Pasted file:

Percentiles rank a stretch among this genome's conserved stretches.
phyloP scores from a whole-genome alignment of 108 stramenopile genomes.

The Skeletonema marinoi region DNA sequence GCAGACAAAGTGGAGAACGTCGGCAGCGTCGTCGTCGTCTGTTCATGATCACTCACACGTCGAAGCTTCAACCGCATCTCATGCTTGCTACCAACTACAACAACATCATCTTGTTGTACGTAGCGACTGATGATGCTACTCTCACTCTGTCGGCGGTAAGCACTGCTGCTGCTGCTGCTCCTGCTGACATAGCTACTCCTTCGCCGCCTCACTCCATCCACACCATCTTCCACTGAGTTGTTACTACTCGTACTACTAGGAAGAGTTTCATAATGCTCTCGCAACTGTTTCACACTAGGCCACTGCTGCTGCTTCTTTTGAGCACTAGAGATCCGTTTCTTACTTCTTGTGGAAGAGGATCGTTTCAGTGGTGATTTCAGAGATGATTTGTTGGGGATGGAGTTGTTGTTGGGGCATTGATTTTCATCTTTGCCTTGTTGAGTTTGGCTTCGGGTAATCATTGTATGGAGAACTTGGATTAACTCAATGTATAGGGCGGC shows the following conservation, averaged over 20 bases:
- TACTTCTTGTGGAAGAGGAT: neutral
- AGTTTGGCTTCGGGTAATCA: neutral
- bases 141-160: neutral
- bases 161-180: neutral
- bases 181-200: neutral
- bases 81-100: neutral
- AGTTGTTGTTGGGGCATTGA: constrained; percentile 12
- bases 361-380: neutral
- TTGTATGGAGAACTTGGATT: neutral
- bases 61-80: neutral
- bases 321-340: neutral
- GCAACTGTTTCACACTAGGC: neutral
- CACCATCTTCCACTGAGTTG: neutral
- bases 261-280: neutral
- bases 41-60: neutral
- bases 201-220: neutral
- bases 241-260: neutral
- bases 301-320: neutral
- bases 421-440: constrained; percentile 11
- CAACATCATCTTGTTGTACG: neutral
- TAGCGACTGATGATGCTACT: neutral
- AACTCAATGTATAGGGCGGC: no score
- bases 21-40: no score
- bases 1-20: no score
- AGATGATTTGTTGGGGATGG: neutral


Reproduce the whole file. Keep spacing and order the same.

Percentiles rank a stretch among this genome's conserved stretches.
phyloP scores from a whole-genome alignment of 108 stramenopile genomes.

The Skeletonema marinoi region DNA sequence GCAGACAAAGTGGAGAACGTCGGCAGCGTCGTCGTCGTCTGTTCATGATCACTCACACGTCGAAGCTTCAACCGCATCTCATGCTTGCTACCAACTACAACAACATCATCTTGTTGTACGTAGCGACTGATGATGCTACTCTCACTCTGTCGGCGGTAAGCACTGCTGCTGCTGCTGCTCCTGCTGACATAGCTACTCCTTCGCCGCCTCACTCCATCCACACCATCTTCCACTGAGTTGTTACTACTCGTACTACTAGGAAGAGTTTCATAATGCTCTCGCAACTGTTTCACACTAGGCCACTGCTGCTGCTTCTTTTGAGCACTAGAGATCCGTTTCTTACTTCTTGTGGAAGAGGATCGTTTCAGTGGTGATTTCAGAGATGATTTGTTGGGGATGGAGTTGTTGTTGGGGCATTGATTTTCATCTTTGCCTTGTTGAGTTTGGCTTCGGGTAATCATTGTATGGAGAACTTGGATTAACTCAATGTATAGGGCGGC shows the following conservation, averaged over 20 bases:
- TACTTCTTGTGGAAGAGGAT: neutral
- AGTTTGGCTTCGGGTAATCA: neutral
- bases 141-160: neutral
- bases 161-180: neutral
- bases 181-200: neutral
- bases 81-100: neutral
- AGTTGTTGTTGGGGCATTGA: constrained; percentile 12
- bases 361-380: neutral
- TTGTATGGAGAACTTGGATT: neutral
- bases 61-80: neutral
- bases 321-340: neutral
- GCAACTGTTTCACACTAGGC: neutral
- CACCATCTTCCACTGAGTTG: neutral
- bases 261-280: neutral
- bases 41-60: neutral
- bases 201-220: neutral
- bases 241-260: neutral
- bases 301-320: neutral
- bases 421-440: constrained; percentile 11
- CAACATCATCTTGTTGTACG: neutral
- TAGCGACTGATGATGCTACT: neutral
- AACTCAATGTATAGGGCGGC: no score
- bases 21-40: no score
- bases 1-20: no score
- AGATGATTTGTTGGGGATGG: neutral